If the first person you speak with disregards your thoughts, continue up the chain of command until someone listens. If it can’t be resolved within your department, present your case to your Title IX officer. By law, every public school is required to have a Title IX officer whose mandate is to look into any allegations. He or she can often help resolve the problem.
If your case falls on deaf ears at all of these levels, the next step is to take it to the Office of Civil Rights (OCR) in the Department of Education. When you file a complaint with the OCR, they are required to investigate it. You can expect them to have hearings within a year, and if they find a violation, they will ask the school to address it within a certain time frame (commonly, within a five-year plan).
The last step, when all others have been exhausted, is litigation. In order to file a lawsuit based on Title IX violations, the plaintiff must have standing, meaning that he or she must suffer the harm from the violations. An athletic trainer or strength and conditioning coach who recognizes discrimination in his or her program is not directly discriminated against under Title IX guidelines, and, therefore, would not be able to file a lawsuit. Some big gains have been made in the courts, however, by student-athletes and their parents.
In Tulsa, even though the lawsuits were settled out of court, they still made a significant impact. “The lawsuit has done more for both men’s and women’s sports in the Tulsa Public Schools than any prior action,” says Tammy Smith, the former Athletic Director and Strength and Conditioning Coordinator at Nathan Hale High School in Tulsa. “It brought the issue into the public eye, forced the community to acknowledge the inequities, and everything came up to speed.”
Hopefully, the threat of court action won’t be necessary to bring everyone into compliance with Title IX. It may take time, but with a few simple changes and a little tweaking, most athletic departments can easily ensure that male and female athletes are provided with equal sports medicine and strength and conditioning opportunities and resources.
For more information on “Title IX” and “gender equity,” you can find articles published in our sister publications, Athletic Management and Coaching Management, by entering these key words in the search field at www.AthleticSearch.com.
Table One. The “Laundry List” of Programs
According to Title IX of the Educational Amendments to the Civil Rights Act, services and facilities must be provided equally to men and women at schools that receive federal funds. Below is a list of the specific athletic programs that fall under this mandate.
Equipment and supplies
Scheduling of games and
Travel and per diem
Locker room, practice,
and competitive facilities
Medical and training facilities
Housing and dining facilities
Recruitment of student-athletes
Sidebar: Student Athletic Trainers and Title IX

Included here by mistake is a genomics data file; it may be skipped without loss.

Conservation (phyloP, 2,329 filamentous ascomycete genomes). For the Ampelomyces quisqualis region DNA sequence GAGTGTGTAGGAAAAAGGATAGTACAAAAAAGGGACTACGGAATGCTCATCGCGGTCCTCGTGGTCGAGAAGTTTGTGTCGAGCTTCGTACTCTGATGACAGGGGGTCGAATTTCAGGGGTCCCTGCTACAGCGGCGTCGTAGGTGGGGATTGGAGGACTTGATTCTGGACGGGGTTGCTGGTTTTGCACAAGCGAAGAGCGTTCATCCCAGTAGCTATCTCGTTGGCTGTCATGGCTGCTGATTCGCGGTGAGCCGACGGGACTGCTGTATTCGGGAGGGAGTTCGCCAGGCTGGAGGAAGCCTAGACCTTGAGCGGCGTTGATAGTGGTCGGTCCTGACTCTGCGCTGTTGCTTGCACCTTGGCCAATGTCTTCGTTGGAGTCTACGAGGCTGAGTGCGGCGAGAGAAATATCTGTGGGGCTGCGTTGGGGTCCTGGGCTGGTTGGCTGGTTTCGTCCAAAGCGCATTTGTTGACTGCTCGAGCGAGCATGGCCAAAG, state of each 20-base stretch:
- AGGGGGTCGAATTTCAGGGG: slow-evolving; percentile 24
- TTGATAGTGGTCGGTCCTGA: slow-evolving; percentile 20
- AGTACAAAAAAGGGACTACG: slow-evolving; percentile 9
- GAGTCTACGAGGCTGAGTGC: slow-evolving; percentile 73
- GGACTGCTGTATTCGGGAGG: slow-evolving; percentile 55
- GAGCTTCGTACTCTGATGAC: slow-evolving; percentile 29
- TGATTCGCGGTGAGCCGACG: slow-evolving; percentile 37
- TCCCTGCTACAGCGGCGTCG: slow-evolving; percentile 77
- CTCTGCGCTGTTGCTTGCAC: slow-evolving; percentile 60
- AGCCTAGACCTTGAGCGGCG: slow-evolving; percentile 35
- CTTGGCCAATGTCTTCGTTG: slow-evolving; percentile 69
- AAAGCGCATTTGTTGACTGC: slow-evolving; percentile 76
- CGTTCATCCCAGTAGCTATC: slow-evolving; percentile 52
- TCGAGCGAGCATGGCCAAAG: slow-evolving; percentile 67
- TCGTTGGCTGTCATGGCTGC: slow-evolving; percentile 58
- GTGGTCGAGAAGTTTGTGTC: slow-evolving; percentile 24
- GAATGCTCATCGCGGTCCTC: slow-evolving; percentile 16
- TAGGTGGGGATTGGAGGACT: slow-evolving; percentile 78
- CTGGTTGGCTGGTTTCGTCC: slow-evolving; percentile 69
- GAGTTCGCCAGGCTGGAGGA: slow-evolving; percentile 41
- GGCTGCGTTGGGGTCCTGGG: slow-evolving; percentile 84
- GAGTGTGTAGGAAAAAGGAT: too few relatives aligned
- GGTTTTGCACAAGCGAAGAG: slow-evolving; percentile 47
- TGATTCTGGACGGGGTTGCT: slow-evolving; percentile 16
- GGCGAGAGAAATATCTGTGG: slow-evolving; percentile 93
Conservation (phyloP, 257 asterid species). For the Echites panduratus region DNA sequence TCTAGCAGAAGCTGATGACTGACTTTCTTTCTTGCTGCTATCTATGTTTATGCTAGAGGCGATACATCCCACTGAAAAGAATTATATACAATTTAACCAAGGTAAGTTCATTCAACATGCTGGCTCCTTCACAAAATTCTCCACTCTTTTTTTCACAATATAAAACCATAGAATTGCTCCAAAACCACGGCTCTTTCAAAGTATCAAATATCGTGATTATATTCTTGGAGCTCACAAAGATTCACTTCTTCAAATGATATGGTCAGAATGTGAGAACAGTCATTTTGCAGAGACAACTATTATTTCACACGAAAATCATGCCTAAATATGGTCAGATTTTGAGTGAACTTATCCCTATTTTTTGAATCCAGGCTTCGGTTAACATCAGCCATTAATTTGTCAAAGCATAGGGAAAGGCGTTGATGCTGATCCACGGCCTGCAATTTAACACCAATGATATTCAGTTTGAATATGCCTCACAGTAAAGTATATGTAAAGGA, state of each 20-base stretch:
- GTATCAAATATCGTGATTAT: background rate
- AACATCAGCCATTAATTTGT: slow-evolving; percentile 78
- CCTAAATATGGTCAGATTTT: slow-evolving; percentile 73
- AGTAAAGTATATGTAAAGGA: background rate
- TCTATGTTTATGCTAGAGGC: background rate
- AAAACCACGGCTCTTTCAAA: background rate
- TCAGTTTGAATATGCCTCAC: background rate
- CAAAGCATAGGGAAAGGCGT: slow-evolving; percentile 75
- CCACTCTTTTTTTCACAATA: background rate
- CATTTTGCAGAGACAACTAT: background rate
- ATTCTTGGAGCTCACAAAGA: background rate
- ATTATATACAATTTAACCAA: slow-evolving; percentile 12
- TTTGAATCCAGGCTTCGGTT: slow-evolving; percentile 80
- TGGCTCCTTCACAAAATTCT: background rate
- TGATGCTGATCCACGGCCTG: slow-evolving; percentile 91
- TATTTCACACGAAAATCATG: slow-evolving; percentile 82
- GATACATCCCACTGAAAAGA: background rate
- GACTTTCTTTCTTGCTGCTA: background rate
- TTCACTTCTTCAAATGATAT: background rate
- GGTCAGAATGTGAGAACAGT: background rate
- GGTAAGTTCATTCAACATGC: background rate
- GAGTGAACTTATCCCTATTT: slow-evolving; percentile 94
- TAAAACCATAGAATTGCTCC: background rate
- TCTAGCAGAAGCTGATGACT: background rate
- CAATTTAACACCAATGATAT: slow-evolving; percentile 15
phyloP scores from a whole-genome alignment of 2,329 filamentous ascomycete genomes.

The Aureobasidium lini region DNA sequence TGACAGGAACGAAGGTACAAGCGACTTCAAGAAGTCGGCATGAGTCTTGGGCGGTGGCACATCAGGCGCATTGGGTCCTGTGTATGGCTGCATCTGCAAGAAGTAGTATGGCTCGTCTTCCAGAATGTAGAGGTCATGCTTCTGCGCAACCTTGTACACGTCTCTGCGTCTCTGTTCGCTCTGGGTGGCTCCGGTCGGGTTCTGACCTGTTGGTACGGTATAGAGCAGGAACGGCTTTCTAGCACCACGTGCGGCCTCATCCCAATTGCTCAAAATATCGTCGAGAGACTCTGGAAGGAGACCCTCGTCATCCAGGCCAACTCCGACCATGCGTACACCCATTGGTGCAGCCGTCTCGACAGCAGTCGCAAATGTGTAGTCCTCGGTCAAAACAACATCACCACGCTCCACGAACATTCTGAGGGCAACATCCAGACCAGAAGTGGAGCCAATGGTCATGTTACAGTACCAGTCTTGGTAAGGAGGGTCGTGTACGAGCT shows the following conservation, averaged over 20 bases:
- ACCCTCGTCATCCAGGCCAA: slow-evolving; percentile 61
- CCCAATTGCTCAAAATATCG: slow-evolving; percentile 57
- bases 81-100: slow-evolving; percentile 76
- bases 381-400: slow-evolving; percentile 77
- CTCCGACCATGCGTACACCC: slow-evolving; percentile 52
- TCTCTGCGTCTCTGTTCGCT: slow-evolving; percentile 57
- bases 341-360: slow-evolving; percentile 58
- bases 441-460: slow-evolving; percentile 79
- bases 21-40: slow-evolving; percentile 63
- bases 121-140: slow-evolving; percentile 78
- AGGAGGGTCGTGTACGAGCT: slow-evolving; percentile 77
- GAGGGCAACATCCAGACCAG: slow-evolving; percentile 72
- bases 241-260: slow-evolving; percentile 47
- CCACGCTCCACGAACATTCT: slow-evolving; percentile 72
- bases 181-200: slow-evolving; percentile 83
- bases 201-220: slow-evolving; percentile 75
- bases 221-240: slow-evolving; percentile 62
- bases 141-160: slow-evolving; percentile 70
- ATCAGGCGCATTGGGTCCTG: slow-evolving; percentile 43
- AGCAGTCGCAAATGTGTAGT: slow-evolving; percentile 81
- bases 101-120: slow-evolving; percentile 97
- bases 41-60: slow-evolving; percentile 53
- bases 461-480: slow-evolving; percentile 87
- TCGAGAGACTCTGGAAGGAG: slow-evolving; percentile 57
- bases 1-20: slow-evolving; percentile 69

While much of the focus of Title IX has been on athletics, the original purpose of the legislation was to provide equity in all areas of education. And even though gains have been made in other areas, female student athletic trainers sometimes still face deliberate, but more often unintentional, discrimination on a regular basis.
Discrimination exists most often when coaches specify that they do not want female student athletic trainers assigned to their teams. A director of an undergraduate athletic training program (who asked to remain anonymous) explains that, in his experience, these coaches don’t want to work with female student athletic trainers because they might be a “distraction” for the male athletes on the team, and he chooses to honor their requests.
“It’s not worth it to fight with the coach,” he says. “Any female student athletic trainer put in that situation will have a bad experience anyway. Not only does she have to combat the stereotype that the only reason female student athletic trainers are there is to date the student-athletes, but the lack of respect for her as a professional-in-training creates a hostile environment.”
But by following the coach’s mandate, this director is in violation of Title IX. A solution would be to speak with the athletic director or someone else on campus about how to educate the coaches about sex discrimination and set up a new policy on student assignments.
More subtle types of discrimination also take place. One of the battles female student athletic trainers fight is the cultural bias that women who work in athletics aren’t as good as the men who do the same job. Sarah, a student athletic trainer in her fourth year, was assigned to work with a men’s soccer team at her university. A first-year male student athletic trainer was also assigned to the team. The male athletes would often wait for the male student athletic trainer, even when he would have to ask Sarah for direction in taping and other procedures.
These types of discrimination may be on their way out. By requiring that every student athletic trainer work a minimum number of hours with both contact and non-contact sports, the new NATA certification standards will assure that all student athletic trainers gain experiences with a wide variety of sports and injuries. Sex discrimination in athletic training may also disappear as a result of numbers—similar to the general enrollment trends in higher education, there are currently more female than male student athletic trainers. But head athletic trainers are in the best position to prevent this type of discrimination, by educating coaches on each student athletic trainer’s abilities, regardless of gender, and making sure that both male and female students are given the same duties and respect.